While the veteran musicians of the Reddcoats are pretty set in their careers, they do worry about the future of the industry they love. Technology has upped the competition that young musicians face and they wonder if things will ever be the same following pandemic closures of live shows. They offer key advice for young musicians following in their footsteps.

“With music kind of losing its value and being deemed ‘nonessential’ young musicians should look for new ways to earn money,” says Matt, adding that home studios are now essential. “Never underestimate your talent and just keep working at it. All of us have gotten better over the years.”

Medina teaches commercial music at Collin College in Frisco, Texas, where he stresses the importance of soft skills. “You can be a great guitar player or recording artist but if you don’t have skills with people, you’re dead in the water,” he says.

“That’s similar to what I tell my students,” says Timmons. “Treat every gig like it’s the most important gig you’re ever going to do. Respect the music and respect the other players. You never know who is in the audience. Be the absolute best person you can be. It’s not just about the 90 to 120 minutes you are on stage, it’s also the other 22 hours in a day.”

“Treat people the way you wish they would treat you,” says Gregg. “We’re making a living and we get to play our instruments. Have fun and be prepared. When you’re out there on the road, don’t put other people down. Bands are like families; you have to be respectful.”

“Be somebody that people want to hang around with and you’re going to get more gigs,” he says. “Try laughter—without screwing around too much. People like being around people that make him laugh.”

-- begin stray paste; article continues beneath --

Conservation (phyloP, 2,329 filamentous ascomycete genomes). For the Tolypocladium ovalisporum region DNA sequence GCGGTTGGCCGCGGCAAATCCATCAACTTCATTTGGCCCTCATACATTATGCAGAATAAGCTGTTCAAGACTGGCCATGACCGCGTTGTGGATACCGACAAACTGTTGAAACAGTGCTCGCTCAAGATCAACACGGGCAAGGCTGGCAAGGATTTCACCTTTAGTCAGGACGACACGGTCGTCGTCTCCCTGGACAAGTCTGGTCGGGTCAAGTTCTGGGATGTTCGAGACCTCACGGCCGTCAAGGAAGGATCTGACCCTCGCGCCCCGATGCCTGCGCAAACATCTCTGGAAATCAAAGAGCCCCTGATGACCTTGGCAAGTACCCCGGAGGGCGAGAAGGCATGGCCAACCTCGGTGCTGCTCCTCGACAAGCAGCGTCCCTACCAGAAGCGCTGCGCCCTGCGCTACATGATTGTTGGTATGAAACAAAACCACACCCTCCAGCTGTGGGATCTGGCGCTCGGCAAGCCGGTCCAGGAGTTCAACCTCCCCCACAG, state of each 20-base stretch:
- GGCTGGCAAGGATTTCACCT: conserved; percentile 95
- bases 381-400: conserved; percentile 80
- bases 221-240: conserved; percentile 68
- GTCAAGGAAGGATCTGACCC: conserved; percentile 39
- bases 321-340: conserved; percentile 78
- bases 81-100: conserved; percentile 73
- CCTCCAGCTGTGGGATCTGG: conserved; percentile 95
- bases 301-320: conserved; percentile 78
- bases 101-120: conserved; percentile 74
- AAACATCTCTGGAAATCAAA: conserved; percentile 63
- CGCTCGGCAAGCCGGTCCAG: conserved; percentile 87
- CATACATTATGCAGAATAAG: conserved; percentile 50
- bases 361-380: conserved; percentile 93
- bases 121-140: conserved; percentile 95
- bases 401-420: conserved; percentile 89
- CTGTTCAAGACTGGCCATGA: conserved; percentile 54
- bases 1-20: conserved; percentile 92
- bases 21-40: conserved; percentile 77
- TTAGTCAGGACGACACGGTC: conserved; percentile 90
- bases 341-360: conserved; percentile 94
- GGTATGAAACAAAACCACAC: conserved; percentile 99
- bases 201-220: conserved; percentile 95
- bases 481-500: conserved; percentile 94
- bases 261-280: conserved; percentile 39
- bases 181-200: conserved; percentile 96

Minko adds, “It’s more important now than ever that you be diverse; learn as many different styles of music as you can, get your home studio together, work on songwriting, learn to arrange, produce, and teach. All these skills inform the others and working in one area often leads to gigs in another. The more you can do, the more employable you will be.”

“What Gregg said about being friendly to everyone is so true,” he adds. “The guy in the band that you don’t even notice may end up being the head of a big music company someday—I’ve seen that happen more than once!”

As pandemic restrictions loosen, the five musicians are thankful to be resuming their careers. Matt has been on the Elton John Farewell Yellow Brick Road tour since mid-January, which will likely conclude this fall. He’s begun a YouTube series featuring his own compositions on fretless bass. 

Gregg has been touring with Victor Wooten and Steve Bailey, and is doing multiple sessions in LA. He’s scheduled to resume touring with Ringo Starr in May. Minko has been working feverishly on big band scoring, while producing multiple projects in LA and the Cleveland area. Medina continues to teach. He frequently gigs in the Dallas area on both drums and bass. Timmons has been creating podcasts and recently released a solo project.

They also promise that as soon as their busy careers allow, the Reddcoats are coming, again!